Today, most regular users run Windows with an administrator account. A better approach from a security perspective would be to follow the rule of least privilege and to grant user rights. Users should be allotted only the privileges that they absolutely need. It is a good idea to create a company policy that disallows administrator accounts on most typical users’ systems.
Establish E-Mail Best Practices: Many zero-day attacks use spoofed e-mail that purportedly comes from a known contact and persuades a user to view an attached file that turns out to be a malicious exploit for Office applications.
To prevent such attacks, use digital signatures for e-mail communications as much as possible. Digital signatures can be used to confirm a sender’s identity with a fair degree of certainty. Using digital signatures for e-mail also will help prevent spear-phishing attacks.
Most users know enough to be suspicious of e-mail attachments with executable files. Now, they must also be trained to treat Office file attachments suspiciously — not just attachments from strangers but those that arrive unexpectedly from known contacts, too.
Optimize Security Software: Signature-based antiviruses have trouble detecting malicious code that exploits zero-day vulnerabilities. But in many cases, antiviruses might be able to detect attempts to exploit a vulnerability using existing signatures and heuristics. This makes antivirus apps a required — if not perfect — defense against zero-day attacks.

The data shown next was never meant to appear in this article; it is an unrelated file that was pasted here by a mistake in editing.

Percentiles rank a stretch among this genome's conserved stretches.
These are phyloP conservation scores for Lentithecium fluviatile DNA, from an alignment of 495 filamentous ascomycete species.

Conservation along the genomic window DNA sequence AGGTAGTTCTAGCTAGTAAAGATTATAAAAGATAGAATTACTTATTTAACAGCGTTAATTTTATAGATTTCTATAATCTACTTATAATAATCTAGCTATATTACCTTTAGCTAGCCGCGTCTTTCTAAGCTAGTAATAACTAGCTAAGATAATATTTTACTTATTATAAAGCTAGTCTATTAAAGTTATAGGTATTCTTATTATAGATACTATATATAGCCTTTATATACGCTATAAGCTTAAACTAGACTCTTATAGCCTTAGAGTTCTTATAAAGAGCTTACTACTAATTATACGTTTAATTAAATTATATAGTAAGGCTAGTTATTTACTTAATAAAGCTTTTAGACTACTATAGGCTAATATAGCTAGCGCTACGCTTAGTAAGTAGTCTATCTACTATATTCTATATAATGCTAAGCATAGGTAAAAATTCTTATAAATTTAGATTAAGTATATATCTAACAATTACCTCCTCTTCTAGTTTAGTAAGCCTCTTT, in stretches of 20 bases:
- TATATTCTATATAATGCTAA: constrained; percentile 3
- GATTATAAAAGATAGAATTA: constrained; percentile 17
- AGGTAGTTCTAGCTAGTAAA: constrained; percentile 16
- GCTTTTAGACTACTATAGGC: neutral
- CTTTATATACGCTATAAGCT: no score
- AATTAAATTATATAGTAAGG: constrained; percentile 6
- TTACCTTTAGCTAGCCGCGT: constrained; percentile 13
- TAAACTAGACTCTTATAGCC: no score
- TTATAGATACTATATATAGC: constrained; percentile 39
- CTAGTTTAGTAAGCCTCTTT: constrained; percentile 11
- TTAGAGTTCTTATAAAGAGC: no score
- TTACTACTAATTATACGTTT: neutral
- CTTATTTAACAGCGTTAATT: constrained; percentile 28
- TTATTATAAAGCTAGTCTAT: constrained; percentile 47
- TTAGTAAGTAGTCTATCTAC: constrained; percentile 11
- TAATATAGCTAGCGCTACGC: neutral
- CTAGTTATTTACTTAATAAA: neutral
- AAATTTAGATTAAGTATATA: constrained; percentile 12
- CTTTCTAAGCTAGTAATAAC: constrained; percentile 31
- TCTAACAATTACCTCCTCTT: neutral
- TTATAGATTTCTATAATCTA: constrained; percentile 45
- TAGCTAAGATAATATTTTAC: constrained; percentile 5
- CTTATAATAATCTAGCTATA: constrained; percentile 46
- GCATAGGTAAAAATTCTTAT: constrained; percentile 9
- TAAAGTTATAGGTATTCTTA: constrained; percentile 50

Host intrusion prevention systems (HIPS) are effective against zero-day attacks because they can detect malware based on its behavior rather than depending on signatures. This leads to a higher probability of detecting even previously unknown malicious code.
Consider Expert Workarounds: When creating a patch for a zero-day vulnerability that is already being exploited in the wild, vendors often suggest workarounds that users can follow to either mitigate the vulnerability or limit its impact. Other independent security organizations and experts might also suggest such workarounds.
Verify That DEP Is Enabled: Data Execution Prevention is a security feature introduced in Windows XP SP2 that protects software from several memory-based exploits such as buffer overflows, for example. A limited software version of DEP comes enabled on Windows XP SP2 and later systems. But, to work properly, DEP requires hardware support. If the processor supports it, then Windows automatically turns on the hardware-based version of DEP.
Most processors now support DEP. But it’s a good idea to verify that DEP is enabled and working.
Set a Default Deny Security Policy: “Default Deny” stipulates that everything not explicitly permitted is forbidden. Follow this rule as diligently as possible while configuring security software and devices, especially firewalls. By doing so, you will reduce your systems’ attack surface.